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No charges in UK cycling doping case over lack of records

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LONDON (AP) No charges will be brought over the doping investigation that cast a cloud over the reputation of British cycling and Bradley Wiggins, the former Tour de France champion and the country’s most decorated Olympian.

But Britain’s anti-doping agency did express concern Wednesday that its investigation was hampered by the failure to retain accurate medical records in a sport that prided itself on meticulous precision planning as the country became an Olympic superpower.

The case centered on the contents of a medical package dispatched from the shared British Cycling-Team Sky medical facility in Manchester to Wiggins at the 2011 Dauphine Libere race in France, a key pre-Tour race. It was couriered by a British Cycling employee despite Wiggins competing for the Sky team in the race, a year before winning the Tour de France.

Details about the package were leaked last year by the Daily Mail newspaper and it took months for Team Sky to disclose the contents of the package, eventually telling a parliamentary hearing in London it contained Fluimucil, a brand name for a legal decongestant containing acetylcysteine used for clearing mucus.

But there is no paper trail or written evidence of the treatment and the U.K. Anti-Doping Agency was investigating whether the substance was in fact the banned corticosteroid called triamcinolone. UKAD said Wednesday that it “remains unable to confirm or refute the account that the package delivered to Team Sky contained Fluimucil.”

“Our investigation was hampered by a lack of accurate medical records being available at British Cycling,” UKAD chief executive Nicole Sapstead said. “This is a serious concern.”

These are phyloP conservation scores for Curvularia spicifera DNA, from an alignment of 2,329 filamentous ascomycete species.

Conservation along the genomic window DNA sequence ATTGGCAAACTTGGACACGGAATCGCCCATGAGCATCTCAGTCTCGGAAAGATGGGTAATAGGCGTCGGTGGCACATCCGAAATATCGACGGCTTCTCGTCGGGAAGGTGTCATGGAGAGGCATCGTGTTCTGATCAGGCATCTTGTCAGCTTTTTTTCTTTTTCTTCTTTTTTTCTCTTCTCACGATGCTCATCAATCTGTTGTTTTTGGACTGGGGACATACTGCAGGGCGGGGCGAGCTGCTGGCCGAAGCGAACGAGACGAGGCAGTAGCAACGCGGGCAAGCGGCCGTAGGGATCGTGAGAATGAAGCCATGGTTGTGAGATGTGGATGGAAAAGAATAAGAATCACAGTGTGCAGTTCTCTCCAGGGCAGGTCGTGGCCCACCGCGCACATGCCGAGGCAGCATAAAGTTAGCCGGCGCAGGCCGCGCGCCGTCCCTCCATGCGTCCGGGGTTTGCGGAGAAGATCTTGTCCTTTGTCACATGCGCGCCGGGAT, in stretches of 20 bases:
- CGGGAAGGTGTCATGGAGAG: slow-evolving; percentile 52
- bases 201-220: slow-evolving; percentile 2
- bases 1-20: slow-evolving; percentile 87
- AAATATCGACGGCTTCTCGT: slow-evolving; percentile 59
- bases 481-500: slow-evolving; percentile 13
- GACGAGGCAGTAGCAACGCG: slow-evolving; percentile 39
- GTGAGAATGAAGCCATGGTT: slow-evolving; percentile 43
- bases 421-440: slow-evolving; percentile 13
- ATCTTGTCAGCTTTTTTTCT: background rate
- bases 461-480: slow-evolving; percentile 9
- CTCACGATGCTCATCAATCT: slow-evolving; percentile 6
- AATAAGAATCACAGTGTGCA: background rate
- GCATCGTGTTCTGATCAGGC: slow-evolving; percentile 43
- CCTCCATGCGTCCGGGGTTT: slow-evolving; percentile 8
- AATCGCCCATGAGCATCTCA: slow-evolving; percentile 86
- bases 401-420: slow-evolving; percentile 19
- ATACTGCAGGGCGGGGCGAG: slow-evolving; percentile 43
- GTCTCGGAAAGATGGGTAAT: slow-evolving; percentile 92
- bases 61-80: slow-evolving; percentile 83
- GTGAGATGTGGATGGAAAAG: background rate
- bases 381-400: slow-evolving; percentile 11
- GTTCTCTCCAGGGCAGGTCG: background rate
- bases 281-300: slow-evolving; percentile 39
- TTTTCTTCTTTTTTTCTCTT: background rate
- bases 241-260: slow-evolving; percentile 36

Team Sky was established in 2009 by Dave Brailsford, the brains behind Britain’s 14 medals at the 2008 Beijing Olympics, with the target of producing the country’s first Tour – a feat accomplished by Wiggins in 2012. Team Sky’s Chris Froome, his former teammate, has won it four times since.

Brailsford held dual roles with the British Cycling governing body and the team sponsored by the Sky satellite broadcaster before stepping down from his performance director job at British Cycling in 2014.

A shared medical storage facility in Manchester is emblematic of the blurred lines between the two, supposedly separate entities are at the heart of the case that anti-doping investigators and legislators tried to untangle.

British Cycling said it has now implemented “significant changes” to its management of medical services to establish clearer boundaries.

“The relationship between British Cycling and Team Sky developed rapidly and as a result, at times, resulted in the blurring of the boundaries between the two,” British Cycling chief executive Julie Harrington said. “This led to some failings in the way that processes and people were managed.”

Making no direct reference to the failure to keep detailed medical records, Team Sky said: “We have co-operated fully with UK Anti-Doping over the last year.”

The British parliamentary inquiry, which investigated the incident, plans to issue a report by the end of the year. Damian Collins, who heads the sports committee, said there are “serious and worrying problems” within British cycling relating to anti-doping.